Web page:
Walk through the halls of any high school and you might not see much in common among
the jocks, beauty queens and geeks. But all three groups are at risk for using appearance-
and performance-enhancing substances (APES).
In the past, the focus was on athletes who used substances to build muscularity and
improve sports performance and those looking for an academic edge. Now, there is greater
awareness that nonathletes are using substances in the hopes of looking better.
“We’re recognizing in adolescents the drive for improved appearance is just as strong
if not a stronger motivator for use of a lot of these things than strictly for athletic
or cognitive performance enhancement,” said Michele LaBotz, MD, FAAP, a member of
the AAP Council on Sports Medicine and Fitness and a sports medicine physician at
InterMed in Portland, Maine.
Dr. LaBotz will discuss how to screen for and address the use of APES among adolescents
during a session titled “Performance Enhancement: Not Just for Athletes Anymore (F4046).”
The session will be held from 9:30-10:15 am Tuesday in McCormick Place West, W190
Among the substances she will cover are anabolic steroids, creatine, protein supplements,
stimulants and selective androgen receptor modulators (SARMs). She also will review
data that have come out since the AAP clinical report Use of Performance Enhancing Substanceswas published in 2016.
Pediatricians may be adept at screening for performance-enhancing substances during
sports physicals. However, they also should consider screening other high-risk groups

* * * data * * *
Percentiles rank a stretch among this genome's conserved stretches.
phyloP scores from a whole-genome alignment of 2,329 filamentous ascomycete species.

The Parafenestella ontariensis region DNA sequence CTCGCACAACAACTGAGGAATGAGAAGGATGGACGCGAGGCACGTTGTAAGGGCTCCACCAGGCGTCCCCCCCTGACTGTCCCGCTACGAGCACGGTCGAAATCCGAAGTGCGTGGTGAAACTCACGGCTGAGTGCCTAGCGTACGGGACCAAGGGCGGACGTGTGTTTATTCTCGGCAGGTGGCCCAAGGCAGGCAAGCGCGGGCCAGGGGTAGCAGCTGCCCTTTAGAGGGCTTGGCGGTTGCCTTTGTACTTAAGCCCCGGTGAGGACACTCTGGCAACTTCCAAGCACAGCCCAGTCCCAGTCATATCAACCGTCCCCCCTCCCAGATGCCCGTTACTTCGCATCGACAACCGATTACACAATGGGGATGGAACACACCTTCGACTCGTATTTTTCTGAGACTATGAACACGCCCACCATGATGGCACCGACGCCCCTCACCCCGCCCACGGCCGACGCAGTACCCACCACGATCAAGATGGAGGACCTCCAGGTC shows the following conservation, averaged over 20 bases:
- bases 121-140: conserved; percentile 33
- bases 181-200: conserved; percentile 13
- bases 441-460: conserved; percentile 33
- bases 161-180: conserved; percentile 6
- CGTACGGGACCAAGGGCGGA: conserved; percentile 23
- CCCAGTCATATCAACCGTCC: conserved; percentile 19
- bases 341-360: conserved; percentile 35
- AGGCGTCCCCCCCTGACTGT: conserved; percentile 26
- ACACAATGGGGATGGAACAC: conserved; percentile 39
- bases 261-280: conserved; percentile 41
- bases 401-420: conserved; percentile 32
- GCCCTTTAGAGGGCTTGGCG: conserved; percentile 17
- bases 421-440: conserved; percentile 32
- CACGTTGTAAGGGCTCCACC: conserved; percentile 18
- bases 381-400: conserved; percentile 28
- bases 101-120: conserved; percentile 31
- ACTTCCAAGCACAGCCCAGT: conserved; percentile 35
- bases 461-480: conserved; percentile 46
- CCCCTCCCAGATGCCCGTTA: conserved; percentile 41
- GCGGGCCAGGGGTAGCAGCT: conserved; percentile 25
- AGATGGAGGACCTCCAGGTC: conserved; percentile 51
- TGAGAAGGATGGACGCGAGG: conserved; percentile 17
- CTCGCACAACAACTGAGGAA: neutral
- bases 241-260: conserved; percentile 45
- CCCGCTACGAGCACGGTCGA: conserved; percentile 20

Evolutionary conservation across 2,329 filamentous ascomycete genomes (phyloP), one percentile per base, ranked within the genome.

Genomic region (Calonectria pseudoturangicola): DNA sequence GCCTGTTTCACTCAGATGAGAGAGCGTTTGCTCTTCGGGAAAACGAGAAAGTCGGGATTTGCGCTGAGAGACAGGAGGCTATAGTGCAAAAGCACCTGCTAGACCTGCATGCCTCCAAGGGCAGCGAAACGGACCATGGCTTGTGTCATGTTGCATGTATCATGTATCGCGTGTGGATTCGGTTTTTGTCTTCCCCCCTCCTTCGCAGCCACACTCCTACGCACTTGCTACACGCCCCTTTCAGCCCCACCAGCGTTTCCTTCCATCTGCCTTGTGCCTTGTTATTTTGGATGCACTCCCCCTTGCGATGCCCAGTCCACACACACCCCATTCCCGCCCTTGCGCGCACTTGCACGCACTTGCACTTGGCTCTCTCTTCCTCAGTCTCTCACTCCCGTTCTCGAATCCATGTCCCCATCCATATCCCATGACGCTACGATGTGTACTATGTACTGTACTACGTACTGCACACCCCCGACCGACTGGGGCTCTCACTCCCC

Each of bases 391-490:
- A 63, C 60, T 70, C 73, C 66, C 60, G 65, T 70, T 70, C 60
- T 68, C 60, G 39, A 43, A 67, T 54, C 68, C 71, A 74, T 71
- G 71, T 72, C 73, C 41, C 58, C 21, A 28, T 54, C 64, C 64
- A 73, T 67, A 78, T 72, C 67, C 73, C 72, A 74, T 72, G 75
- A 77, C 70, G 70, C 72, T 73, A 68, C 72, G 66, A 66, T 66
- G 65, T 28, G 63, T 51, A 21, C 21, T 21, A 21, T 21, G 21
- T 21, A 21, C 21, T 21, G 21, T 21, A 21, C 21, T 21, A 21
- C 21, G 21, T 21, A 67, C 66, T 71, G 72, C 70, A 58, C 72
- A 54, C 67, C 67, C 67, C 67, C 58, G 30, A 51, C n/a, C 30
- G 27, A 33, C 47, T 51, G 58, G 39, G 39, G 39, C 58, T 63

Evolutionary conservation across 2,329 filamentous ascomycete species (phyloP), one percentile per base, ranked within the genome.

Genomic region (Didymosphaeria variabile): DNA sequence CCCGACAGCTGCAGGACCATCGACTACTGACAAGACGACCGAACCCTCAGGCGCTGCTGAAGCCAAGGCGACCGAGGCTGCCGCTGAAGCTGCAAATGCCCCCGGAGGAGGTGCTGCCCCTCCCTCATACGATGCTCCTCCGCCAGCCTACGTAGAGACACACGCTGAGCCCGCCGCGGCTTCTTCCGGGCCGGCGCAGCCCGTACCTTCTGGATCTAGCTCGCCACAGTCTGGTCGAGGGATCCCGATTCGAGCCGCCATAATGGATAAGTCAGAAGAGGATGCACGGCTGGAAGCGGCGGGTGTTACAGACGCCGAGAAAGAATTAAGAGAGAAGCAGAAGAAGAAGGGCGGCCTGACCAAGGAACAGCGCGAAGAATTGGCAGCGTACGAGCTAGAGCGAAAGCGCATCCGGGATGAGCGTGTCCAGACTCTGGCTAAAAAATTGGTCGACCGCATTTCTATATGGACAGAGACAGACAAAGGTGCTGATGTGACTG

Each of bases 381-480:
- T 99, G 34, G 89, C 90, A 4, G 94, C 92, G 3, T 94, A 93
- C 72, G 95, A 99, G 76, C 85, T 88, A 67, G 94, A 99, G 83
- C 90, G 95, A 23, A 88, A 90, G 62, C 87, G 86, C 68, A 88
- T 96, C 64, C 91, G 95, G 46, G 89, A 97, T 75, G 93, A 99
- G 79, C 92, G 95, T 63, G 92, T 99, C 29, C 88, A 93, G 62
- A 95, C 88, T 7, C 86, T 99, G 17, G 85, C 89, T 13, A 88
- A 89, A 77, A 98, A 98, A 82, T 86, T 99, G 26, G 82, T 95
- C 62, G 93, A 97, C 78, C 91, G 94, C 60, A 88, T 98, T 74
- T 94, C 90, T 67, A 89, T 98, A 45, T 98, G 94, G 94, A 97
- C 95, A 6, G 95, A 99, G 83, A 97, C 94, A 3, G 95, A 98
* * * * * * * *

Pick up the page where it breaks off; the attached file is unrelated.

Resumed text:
such as those with poor body image.
“The kid who is coming (into the office) and he is a little overweight, and he’s not
happy with how he’s looking — that’s a kid who is worthy of screening as well,” said
Dr. LaBotz, co-author of the clinical report.
Since there are no specific screening tools for ergogenic agents or performance-enhancers,
Dr. LaBotz suggests taking a developmental approach to screening and counseling patients.
Prepubescent youths, for example, will use substances to try to speed up the clock.
These patients should be counseled that no matter how hard they train and no matter
what substances they take, changes in appearance and performance will be limited until
their endogenous hormones kick in, she said.
Counseling also should focus on the dangers of substances, which many view as innocuous.
Protein and creatine supplements, for example, are readily available on store shelves,
but they are not regulated by the Food and Drug Administration, Dr. LaBotz said. Studies
have shown almost universal contamination of protein supplements with small amounts
of heavy metals, and 25%-60% of creatine supplements contained anabolic agents.
“You’re walking down the grocery store aisle, and these supplements are intermingled
with the food, but you don’t have the same safety assurances,” she said.
SARMS are a newer class of substances on the scene. They were developed to treat hypogonadism
and testosterone-sensitive tumors, Dr. LaBotz said, but recently captured the attention
of those looking to get the same benefits as anabolic steroids without the risks.
Dr. LaBotz also will discuss the use of stimulants to improve cognitive performance
among those who haven’t been diagnosed with attention-deficit/hyperactivity disorder.
Recent data show the rates of nonmedical use of stimulants among eighth- through 12th-graders
are double that of opioids like oxycodone.
“I think it (illicit use of stimulants) is a hidden epidemic that is being overshadowed
by the opioid epidemic but is still of significant consequence,” Dr. LaBotz said.